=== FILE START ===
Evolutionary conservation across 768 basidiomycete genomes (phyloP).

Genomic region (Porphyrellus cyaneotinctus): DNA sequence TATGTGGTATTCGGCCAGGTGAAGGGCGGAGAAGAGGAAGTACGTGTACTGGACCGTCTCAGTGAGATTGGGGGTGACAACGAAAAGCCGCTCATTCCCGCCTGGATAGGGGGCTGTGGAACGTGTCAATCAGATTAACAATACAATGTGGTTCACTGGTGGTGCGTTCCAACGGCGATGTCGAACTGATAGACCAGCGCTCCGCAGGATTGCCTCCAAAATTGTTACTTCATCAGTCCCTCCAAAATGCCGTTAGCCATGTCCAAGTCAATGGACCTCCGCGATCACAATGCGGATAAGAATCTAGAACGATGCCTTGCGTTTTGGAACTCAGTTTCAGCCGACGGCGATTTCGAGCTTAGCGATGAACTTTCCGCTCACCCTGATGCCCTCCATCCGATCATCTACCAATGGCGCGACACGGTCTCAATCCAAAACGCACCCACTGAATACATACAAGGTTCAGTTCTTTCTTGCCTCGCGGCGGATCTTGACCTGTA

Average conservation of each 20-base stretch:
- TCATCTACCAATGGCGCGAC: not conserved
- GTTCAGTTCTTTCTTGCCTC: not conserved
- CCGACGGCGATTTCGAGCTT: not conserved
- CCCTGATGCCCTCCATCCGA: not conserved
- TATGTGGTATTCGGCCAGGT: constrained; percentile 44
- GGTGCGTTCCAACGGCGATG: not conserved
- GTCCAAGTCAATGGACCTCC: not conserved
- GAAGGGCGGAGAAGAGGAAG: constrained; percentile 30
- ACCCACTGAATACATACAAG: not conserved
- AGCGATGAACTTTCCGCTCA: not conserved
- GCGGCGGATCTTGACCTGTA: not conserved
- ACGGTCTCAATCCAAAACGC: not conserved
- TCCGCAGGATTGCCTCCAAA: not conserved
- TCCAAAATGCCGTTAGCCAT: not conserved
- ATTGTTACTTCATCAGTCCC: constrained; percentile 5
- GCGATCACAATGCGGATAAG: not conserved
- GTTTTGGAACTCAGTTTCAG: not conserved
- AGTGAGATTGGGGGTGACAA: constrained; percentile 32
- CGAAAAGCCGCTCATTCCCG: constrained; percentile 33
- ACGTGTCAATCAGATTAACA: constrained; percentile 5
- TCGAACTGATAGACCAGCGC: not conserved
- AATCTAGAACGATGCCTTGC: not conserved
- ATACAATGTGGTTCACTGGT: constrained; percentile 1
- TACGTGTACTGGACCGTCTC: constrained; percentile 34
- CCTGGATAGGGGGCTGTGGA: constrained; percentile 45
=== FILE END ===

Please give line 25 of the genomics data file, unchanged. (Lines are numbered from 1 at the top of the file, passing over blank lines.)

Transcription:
- AATCTAGAACGATGCCTTGC: not conserved